The title of Maxi Priest's new album is "CombiNation," presumably a reference to both the themes of unity that have characterized his lyrics and the variety of music genres he uses to enliven his reggae lite. "CombiNation" draws on traditional reggae as well as reggae dancehall, hip-hop, R&B, acid jazz and new jack swing.

All these genres are put to the service of Priest's mission to uplift your soul and be your unctuous Mr. Loverman. The problem is that it's all so overproduced and overprocessed, slick to a fault. Listening to this album is like being dipped in a vat of perfumed Mazola oil.

All but two of the 16 tracks concern romance or the appeal of women's bodies in "iceberg tights." And while "What a Woman Needs" asserts that Priest knows what females are looking for in a partner, "Mary's Got a Baby" suggests maybe he's not so sure. A collaboration with dancehall star Beenie Man, "Mary's Got a Baby" takes a playful look at the roles played by the "baby mother" and "baby father."

"Lord I wish that sweet, sweet Mary could be my cherie/ But my Mary's got a baby and it's not for me," Priest sings, and even the always-engaging Beenie Man doesn't help much (women, he suggests, "jump pon we like ants").

Maybe it's time for Priest, who performs at the 9:30 club tonight, to move out of the boudoir. The album's strongest songs are the inspirational "We Tomorrow's People," recorded with acid-jazz ensemble Incognito, and the Blackstreet-styled "Try," which exalts education rather than Priest's bedroom skills.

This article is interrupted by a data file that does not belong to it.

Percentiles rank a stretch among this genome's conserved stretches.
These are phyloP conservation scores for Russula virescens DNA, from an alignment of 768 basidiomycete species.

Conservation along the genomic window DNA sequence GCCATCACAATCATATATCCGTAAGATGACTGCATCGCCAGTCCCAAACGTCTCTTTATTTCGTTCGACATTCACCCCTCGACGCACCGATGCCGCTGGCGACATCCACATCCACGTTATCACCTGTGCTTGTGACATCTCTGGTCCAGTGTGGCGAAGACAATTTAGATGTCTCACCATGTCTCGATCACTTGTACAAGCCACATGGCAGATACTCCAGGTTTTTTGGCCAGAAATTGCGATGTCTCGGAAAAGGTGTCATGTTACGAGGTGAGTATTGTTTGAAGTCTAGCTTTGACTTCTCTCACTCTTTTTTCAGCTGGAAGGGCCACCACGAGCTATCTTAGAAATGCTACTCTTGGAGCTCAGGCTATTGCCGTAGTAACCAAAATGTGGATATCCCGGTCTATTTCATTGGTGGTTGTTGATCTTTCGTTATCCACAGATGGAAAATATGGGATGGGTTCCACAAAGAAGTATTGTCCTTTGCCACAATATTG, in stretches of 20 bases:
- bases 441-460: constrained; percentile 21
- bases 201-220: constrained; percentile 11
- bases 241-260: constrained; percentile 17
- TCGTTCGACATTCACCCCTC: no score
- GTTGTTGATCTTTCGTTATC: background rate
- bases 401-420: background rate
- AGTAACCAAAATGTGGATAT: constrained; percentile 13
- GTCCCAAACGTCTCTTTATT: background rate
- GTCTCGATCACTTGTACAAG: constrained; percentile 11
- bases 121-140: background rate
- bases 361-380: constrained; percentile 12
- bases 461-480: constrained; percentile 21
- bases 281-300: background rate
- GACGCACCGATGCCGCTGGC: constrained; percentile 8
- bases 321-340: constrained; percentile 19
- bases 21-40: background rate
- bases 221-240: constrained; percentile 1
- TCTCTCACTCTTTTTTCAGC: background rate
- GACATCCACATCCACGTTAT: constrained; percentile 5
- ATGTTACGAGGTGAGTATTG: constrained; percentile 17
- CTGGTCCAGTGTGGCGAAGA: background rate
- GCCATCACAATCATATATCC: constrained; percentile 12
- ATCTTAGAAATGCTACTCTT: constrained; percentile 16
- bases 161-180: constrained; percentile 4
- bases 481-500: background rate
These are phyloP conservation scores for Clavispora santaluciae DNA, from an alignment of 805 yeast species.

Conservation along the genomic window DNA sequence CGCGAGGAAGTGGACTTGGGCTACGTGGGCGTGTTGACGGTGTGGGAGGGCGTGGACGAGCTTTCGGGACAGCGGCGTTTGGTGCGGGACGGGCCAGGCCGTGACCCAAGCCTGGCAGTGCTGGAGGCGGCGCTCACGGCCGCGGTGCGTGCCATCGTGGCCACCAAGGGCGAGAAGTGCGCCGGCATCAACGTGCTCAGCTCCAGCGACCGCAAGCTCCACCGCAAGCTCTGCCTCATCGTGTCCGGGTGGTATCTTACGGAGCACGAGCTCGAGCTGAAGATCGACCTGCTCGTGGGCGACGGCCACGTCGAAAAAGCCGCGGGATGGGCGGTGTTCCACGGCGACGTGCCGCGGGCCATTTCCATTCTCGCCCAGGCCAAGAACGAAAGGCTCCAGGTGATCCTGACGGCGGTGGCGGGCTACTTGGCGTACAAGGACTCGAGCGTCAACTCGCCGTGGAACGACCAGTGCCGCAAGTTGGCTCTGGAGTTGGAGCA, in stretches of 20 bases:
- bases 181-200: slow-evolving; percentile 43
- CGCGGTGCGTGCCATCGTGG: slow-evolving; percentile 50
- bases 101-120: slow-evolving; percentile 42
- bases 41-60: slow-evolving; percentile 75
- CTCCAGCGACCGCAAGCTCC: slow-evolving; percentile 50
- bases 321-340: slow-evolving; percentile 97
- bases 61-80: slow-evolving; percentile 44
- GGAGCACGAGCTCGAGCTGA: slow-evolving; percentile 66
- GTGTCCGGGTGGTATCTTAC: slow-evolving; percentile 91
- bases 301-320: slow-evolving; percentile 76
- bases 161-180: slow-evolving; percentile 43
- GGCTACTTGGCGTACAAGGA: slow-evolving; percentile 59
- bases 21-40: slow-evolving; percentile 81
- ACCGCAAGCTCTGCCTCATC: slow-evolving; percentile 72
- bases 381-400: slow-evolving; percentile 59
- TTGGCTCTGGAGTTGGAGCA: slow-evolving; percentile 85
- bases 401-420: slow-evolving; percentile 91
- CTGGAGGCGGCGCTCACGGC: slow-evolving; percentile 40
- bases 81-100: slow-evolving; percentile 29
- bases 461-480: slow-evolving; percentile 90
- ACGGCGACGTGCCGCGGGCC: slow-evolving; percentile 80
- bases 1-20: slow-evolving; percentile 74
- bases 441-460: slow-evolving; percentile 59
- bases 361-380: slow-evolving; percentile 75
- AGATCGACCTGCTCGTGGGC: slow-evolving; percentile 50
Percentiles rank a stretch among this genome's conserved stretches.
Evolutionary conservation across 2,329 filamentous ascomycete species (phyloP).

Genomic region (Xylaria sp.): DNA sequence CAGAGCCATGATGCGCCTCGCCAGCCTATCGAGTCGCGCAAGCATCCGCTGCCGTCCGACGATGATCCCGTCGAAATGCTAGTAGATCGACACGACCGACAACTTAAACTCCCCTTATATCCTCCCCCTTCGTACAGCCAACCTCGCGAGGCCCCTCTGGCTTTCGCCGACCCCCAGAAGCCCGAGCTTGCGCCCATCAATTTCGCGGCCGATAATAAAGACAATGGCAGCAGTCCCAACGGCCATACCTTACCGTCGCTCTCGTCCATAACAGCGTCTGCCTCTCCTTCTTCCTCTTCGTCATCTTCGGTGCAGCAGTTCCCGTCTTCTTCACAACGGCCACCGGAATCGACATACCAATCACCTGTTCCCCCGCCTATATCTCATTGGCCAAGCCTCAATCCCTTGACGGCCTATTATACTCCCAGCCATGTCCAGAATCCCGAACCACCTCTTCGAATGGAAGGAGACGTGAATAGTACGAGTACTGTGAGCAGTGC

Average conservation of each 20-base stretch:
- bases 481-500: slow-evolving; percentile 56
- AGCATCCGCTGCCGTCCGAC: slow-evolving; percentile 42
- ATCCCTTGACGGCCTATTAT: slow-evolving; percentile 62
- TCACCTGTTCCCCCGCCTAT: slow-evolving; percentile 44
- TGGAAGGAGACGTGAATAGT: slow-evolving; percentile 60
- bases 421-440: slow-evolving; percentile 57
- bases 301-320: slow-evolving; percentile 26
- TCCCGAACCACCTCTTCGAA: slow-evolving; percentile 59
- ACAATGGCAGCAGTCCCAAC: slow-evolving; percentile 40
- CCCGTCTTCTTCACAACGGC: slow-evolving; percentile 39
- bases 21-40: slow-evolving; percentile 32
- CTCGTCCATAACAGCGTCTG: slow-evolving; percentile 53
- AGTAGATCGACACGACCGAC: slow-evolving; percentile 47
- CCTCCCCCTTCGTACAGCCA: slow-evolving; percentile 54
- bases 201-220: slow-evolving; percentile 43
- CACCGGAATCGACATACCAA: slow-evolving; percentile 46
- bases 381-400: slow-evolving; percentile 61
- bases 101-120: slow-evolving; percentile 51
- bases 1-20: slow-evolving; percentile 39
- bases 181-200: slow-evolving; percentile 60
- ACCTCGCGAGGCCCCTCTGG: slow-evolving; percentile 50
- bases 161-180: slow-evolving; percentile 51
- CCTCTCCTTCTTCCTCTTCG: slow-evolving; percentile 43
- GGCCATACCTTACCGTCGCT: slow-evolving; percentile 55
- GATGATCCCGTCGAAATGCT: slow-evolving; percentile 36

(To hear a free Sound Bite from this album, call Post-Haste at 202-334-9000 and press 8154.)

Steel Pulse

Steel Pulse, which also appears at 9:30 tonight, has immodestly titled its new album "Living Legacy." Recorded in Paris, Amsterdam and San Juan, this is essentially a greatest-hits, live collection that includes such longtime concert staples as "Bodyguard" and "Ku Klux Klan."

"Living Legacy" underscores both the strengths and weaknesses of Birmingham, England's, most famous reggae act. Steel Pulse tours with a crackerjack nine-piece band. But many of songwriter David Hind's songs suffer from sound-the-sameness, and, like Priest, Steel Pulse can be too smooth for its own good. Still, there's no denying the power of songs like "Ku Klux Klan," which hasn't lost any of its urgency.

(To hear a free Sound Bite from this album, call Post-Haste at 202-334-9000 and press 8155.)

CAPTION: As the title of his new CD, "CombiNation," suggests, Maxi Priest mixes various musical genres, including dancehall, hip-hop, jazz and R&B. This time, though, the result is a bit too smooth. Priest performs tonight at the 9:30 club.